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Students make problems fun
Statewide competition draws 4,000 to BU


By George Basler
Press & Sun-Bulletin

VESTAL -- A garbage dump stood backstage Saturday in Binghamton University's Anderson Center Chamber Hall.

Called "Garbage Island," it featured empty soda bottles, milk cartons, egg cartons, crushed cans and other assorted items of trash plucked from a recycling center.

In this case, one person's junk was another person's treasure. A seven-student team from Plainview-Old Bethpage Middle School on Long Island had molded the garbage into a prop that was featured in a skit the team performed Saturday during the state finals of Odyssey of the Mind at Binghamton University.

"I play a general weirdo, and that's fun to play because I am a weirdo, so I don't have to act," eighth-grader Sara Annese, 14, said with a laugh. She played Sir Soda Can in the skit.

Crazy creativity, outlandish plot lines, wacky costumes and colorful sets were the order of the day for Odyssey of the Mind, a creative problem-solving competition for students in elementary school through high school.

A total of 228 teams from across the state, including 21 from Broome, Chenango and Delaware counties, converged on Binghamton University for the annual competition, drawing an estimated 4,000 students, coaches, officials and parents to the campus.

While Plainview-Old Bethpage was into garbage, fifth-graders from Binghamton's Thomas Jefferson Elementary School were into cheese as they performed in the "I'm Only Thinking of You" category.

Characters in their skit included Paris Stilton, Brie Tney Sears, Havarti Mandell and Extra Sharp Cheddar. Props included a cheese grater and cheese and crackers.

"They're a bunch of ham bones," said Abby Lovric, the team's co-coach, with a laugh. "It's incredible what these kids come up with," she added.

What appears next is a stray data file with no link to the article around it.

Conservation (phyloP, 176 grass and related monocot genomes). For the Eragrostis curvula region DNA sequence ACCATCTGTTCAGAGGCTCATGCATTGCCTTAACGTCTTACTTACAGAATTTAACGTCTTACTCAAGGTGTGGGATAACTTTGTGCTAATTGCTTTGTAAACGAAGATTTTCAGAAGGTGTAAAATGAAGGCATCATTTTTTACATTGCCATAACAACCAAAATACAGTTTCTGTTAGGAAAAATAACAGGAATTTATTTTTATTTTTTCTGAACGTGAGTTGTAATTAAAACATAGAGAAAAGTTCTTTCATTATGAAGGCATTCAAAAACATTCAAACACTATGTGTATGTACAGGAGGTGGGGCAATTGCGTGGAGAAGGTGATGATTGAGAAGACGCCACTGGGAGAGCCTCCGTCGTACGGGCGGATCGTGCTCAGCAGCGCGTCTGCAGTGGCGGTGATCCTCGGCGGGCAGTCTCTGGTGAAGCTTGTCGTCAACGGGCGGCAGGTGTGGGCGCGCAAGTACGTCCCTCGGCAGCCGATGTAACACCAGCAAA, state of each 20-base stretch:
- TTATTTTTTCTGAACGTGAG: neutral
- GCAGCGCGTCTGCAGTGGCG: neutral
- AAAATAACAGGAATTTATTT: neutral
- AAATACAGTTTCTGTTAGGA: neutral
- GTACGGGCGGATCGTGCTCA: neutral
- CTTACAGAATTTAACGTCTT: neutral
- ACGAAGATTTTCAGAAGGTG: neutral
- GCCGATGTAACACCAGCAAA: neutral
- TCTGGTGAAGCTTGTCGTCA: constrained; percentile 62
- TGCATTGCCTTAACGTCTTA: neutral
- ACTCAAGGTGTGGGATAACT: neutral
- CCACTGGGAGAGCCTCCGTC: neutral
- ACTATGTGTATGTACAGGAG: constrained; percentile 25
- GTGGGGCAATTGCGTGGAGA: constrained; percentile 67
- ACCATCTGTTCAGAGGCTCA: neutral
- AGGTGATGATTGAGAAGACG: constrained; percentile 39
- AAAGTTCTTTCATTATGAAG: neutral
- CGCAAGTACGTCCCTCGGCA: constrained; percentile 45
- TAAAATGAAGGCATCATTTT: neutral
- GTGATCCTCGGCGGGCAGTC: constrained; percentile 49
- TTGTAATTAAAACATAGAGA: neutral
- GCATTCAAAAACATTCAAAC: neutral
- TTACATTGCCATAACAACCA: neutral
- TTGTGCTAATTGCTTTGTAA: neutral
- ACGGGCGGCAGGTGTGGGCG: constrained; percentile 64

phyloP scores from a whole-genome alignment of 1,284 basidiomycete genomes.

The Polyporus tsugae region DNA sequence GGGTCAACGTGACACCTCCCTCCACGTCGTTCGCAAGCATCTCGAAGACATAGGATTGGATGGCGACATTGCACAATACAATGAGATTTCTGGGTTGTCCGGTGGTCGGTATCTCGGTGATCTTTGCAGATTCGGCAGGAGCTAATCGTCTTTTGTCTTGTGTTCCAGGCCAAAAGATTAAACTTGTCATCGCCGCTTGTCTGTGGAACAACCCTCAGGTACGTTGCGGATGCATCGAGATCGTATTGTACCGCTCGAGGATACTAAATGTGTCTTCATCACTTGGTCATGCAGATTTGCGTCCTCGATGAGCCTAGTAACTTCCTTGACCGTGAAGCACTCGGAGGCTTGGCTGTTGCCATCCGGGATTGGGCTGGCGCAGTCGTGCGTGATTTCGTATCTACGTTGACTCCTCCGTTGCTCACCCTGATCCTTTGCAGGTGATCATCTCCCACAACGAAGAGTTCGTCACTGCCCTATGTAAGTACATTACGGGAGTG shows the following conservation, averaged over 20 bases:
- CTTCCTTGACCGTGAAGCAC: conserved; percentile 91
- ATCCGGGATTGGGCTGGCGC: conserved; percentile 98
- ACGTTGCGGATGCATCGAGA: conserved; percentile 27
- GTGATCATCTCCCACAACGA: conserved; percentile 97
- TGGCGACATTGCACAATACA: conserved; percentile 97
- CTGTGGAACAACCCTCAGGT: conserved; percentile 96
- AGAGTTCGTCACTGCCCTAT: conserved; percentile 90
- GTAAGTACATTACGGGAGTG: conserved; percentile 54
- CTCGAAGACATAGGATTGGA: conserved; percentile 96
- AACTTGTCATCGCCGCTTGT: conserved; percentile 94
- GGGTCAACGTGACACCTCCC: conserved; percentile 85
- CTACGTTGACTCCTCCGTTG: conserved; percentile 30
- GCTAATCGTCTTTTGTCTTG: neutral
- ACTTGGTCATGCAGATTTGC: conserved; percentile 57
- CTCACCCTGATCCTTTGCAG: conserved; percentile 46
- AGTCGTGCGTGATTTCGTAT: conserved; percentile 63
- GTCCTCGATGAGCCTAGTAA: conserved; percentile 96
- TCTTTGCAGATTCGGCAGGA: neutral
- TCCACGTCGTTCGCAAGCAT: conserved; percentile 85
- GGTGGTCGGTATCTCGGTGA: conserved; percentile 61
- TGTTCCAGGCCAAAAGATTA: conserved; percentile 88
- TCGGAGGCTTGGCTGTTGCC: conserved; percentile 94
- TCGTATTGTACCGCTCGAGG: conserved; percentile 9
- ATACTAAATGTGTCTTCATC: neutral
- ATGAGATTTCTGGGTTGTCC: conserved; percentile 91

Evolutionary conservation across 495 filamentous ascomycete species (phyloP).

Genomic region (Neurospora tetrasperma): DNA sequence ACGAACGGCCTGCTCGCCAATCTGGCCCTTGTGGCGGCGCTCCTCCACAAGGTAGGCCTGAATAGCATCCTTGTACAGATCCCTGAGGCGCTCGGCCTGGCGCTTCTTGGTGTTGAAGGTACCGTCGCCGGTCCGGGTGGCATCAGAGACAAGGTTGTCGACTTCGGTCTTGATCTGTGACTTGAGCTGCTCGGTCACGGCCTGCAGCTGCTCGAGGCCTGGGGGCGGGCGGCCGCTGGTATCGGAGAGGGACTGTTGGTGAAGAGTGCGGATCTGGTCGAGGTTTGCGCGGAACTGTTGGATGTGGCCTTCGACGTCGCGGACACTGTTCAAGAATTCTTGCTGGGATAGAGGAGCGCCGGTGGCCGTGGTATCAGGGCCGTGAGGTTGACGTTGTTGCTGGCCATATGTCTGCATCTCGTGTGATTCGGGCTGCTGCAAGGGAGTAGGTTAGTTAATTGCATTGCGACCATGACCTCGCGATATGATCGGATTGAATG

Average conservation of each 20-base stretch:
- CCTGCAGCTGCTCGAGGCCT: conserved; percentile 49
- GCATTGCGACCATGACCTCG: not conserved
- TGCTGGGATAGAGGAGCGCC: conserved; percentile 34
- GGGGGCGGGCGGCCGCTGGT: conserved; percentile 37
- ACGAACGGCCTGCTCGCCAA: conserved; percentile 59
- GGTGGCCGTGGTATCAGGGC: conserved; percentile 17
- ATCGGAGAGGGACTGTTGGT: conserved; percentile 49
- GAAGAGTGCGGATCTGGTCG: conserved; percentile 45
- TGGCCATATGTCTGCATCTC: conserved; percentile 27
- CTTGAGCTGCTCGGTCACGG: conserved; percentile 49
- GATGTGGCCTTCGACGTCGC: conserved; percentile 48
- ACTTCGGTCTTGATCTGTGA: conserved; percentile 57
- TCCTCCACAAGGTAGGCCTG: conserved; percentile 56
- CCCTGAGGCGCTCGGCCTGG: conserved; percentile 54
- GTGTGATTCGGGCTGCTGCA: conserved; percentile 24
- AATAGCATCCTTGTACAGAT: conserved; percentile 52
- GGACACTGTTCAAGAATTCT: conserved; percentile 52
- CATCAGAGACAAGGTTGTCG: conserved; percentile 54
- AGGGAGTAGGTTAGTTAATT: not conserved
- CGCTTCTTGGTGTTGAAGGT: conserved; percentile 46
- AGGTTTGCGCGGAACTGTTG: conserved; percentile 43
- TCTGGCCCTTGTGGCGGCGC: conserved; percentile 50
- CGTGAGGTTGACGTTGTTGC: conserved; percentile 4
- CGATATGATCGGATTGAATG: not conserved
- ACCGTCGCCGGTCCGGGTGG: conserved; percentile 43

Teams, which could include up to seven students, were asked to solve one of five problems. They could either build structures or prepare skits. The top two teams in each division advance to the 2007 Odyssey of the Mind World Finals at Michigan State University May 23-26. The winner of the Ranatra Fusca award for outstanding creativity also advances.

Characters in a skit put together by a team from Sidney Middle School featured a pirate who turned into Elvis Presley, and assorted fish -- a tiger shark, catfish, monkey fish and clown fish -- who performed songs made famous by Presley and Johnny Cash, among others. "You get to be something else, and that's fun," said eighth-grader Tanner Koza, 14.

One problem this year, "Tag 'em," required teams to design, build and run small vehicles that made trips and got "tagged" within a Tagging Zone.

Another problem, "Out of the Box Balsa," required teams to design, build and test a structure made of balsa wood and glue that balanced and supported weights.

The three other problems called for teams to prepare eight-minute sketches based on scenarios provided by Odyssey officials. Preparing for the eight minutes meant months of brainstorming, writing, creating props, making sets, rehearsing lines and forging team spirit.

"I love it because it allows students to learn how to work together to produce a product. They have be creative," said Diane Betzwieser, coach of a team from Shenendehowa High School, who has been coaching for 17 years, starting when her son, now 27, was in third grade.

Besides doing its set piece, each team also was presented with a problem it had not seen before and was judged on its quick thinking.

Carle Wirshba admitted to a few butterflies as his team prepared to go before the judges.

"Sports are a big thing at our school, but a lot of kids can't do sports. This gives them a chance to use their minds and be creative," said the 12-year-old seventh-grader from the Plainview-Old Bethpage team.

Camaraderie is fun, too, students said. Many contingents came wearing T-shirts promoting their teams.

Mary and Sam Tuso went even further, writing "Odyssey of the Mind Rocks" on their car window. They came to see their daughter, a high school sophomore in the York Central School District, compete, something she's been doing since second grade.

"It's in our blood," Mary Tuso said.




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